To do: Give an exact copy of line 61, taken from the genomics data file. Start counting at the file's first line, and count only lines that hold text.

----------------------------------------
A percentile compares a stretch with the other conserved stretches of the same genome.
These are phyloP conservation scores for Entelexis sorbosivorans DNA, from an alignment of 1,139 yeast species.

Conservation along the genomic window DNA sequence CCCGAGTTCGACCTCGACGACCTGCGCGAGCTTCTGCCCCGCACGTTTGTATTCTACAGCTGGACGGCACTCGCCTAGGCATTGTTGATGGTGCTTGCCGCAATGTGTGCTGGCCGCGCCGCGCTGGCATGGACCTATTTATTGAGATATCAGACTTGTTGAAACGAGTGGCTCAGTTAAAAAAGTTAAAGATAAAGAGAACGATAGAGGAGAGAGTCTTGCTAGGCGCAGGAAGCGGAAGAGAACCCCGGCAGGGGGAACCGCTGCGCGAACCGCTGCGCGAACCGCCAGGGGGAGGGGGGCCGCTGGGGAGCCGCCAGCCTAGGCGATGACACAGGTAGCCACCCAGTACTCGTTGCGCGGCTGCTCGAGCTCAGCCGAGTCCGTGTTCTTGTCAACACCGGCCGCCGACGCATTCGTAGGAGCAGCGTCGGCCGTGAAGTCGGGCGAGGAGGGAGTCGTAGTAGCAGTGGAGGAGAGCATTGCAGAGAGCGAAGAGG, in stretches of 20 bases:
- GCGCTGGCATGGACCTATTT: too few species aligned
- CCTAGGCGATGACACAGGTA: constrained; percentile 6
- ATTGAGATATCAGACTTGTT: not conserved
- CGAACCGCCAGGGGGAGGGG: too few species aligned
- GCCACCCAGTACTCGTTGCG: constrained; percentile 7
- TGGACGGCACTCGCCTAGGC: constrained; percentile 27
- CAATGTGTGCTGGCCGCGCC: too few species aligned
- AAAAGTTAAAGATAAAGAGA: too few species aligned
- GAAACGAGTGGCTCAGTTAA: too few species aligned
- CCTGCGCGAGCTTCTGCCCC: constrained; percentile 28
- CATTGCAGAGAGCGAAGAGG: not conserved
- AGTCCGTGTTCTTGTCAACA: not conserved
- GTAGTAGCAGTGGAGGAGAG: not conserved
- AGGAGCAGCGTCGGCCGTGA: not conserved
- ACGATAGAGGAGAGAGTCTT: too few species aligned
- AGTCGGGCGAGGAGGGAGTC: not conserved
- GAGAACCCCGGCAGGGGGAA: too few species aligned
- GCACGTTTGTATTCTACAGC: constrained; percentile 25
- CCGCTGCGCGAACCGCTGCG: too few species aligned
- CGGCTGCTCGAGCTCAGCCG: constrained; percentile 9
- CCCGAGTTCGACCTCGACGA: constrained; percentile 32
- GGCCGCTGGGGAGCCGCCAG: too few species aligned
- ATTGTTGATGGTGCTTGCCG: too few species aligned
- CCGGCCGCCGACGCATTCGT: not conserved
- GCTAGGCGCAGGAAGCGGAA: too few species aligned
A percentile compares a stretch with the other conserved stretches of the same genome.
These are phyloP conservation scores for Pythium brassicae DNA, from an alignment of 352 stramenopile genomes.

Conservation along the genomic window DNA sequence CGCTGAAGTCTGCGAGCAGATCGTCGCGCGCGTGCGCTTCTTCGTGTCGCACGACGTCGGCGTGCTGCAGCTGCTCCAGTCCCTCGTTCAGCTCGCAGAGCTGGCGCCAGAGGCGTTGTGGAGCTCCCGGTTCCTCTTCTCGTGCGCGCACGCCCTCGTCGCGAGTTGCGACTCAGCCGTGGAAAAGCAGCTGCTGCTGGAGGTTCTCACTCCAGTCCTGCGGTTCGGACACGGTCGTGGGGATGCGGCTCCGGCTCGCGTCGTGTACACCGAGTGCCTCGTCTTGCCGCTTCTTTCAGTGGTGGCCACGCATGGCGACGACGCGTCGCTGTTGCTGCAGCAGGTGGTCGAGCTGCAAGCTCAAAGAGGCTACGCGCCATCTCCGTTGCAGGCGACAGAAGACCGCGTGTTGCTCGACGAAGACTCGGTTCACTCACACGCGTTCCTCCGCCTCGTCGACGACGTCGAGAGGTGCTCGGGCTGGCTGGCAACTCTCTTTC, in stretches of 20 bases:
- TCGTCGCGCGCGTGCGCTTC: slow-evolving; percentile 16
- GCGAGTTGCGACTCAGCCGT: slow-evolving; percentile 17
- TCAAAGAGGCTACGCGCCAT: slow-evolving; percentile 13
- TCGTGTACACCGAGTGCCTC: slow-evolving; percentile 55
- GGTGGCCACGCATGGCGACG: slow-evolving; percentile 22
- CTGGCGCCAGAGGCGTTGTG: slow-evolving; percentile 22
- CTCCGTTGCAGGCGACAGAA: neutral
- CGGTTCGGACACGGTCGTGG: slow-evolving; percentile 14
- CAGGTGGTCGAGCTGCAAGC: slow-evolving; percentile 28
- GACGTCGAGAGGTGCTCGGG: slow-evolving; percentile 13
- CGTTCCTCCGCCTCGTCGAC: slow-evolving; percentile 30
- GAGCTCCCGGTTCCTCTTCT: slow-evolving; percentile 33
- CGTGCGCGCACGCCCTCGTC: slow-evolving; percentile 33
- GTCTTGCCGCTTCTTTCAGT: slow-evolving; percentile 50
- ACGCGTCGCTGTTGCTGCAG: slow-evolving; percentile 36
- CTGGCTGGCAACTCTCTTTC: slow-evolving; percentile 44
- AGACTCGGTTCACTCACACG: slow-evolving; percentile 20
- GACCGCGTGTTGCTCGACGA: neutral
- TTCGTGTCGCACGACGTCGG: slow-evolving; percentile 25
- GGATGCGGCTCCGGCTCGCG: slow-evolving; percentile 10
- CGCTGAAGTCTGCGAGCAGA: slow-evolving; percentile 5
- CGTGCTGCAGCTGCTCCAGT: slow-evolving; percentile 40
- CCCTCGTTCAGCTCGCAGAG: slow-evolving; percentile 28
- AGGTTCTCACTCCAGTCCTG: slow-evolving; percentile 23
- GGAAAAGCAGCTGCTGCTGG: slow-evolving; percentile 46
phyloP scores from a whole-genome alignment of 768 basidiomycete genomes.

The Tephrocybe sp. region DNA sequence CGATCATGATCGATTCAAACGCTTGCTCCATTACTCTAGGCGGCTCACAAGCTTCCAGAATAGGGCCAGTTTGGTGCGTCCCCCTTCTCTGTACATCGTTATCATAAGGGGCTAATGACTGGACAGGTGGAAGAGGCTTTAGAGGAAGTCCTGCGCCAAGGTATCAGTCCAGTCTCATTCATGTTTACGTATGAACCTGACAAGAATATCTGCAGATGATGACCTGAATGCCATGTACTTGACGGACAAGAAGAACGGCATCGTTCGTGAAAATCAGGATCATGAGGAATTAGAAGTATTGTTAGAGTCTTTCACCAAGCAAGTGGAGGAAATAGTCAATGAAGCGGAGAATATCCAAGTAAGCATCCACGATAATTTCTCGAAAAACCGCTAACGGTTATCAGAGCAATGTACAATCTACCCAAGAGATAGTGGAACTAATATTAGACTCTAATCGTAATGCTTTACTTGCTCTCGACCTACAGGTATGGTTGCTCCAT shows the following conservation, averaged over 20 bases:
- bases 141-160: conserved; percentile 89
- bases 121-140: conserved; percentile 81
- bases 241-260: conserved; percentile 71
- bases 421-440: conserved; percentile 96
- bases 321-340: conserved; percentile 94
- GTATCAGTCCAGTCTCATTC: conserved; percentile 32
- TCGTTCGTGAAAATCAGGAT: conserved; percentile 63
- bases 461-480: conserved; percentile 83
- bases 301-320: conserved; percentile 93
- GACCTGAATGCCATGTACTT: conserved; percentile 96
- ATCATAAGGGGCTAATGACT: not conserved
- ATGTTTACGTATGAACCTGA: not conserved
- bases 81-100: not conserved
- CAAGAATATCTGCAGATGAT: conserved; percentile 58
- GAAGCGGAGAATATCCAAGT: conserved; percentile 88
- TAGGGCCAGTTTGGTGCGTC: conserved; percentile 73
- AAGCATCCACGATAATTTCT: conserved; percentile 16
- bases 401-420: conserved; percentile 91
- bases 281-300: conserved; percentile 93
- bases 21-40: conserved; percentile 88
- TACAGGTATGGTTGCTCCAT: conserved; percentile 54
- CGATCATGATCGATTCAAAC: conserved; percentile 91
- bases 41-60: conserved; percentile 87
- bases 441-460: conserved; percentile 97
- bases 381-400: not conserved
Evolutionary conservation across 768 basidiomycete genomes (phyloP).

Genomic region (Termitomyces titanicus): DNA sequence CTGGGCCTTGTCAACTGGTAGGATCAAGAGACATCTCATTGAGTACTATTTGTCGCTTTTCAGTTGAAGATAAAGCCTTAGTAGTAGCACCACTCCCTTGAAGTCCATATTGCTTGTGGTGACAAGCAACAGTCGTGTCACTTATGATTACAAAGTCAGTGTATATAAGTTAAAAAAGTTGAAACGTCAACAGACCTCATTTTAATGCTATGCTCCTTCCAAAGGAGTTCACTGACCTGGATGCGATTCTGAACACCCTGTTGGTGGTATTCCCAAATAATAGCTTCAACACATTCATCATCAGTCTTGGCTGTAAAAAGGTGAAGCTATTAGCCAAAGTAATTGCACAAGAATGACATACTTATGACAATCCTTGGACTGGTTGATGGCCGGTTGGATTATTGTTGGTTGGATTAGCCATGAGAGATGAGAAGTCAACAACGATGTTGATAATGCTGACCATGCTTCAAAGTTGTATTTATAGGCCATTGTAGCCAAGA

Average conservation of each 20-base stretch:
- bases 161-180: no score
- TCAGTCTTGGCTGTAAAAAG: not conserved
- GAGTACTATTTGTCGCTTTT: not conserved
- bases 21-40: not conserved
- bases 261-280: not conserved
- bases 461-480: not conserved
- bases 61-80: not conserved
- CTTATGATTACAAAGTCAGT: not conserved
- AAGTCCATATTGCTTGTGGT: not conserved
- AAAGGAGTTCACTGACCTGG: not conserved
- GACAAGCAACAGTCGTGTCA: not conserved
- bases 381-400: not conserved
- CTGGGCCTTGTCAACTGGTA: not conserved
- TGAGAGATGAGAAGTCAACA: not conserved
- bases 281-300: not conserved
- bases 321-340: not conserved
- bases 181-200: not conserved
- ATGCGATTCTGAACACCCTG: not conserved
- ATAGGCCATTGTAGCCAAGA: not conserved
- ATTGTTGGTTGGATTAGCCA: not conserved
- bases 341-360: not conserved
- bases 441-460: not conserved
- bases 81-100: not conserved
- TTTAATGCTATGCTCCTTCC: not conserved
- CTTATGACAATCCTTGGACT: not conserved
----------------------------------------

- bases 241-260: conserved; percentile 71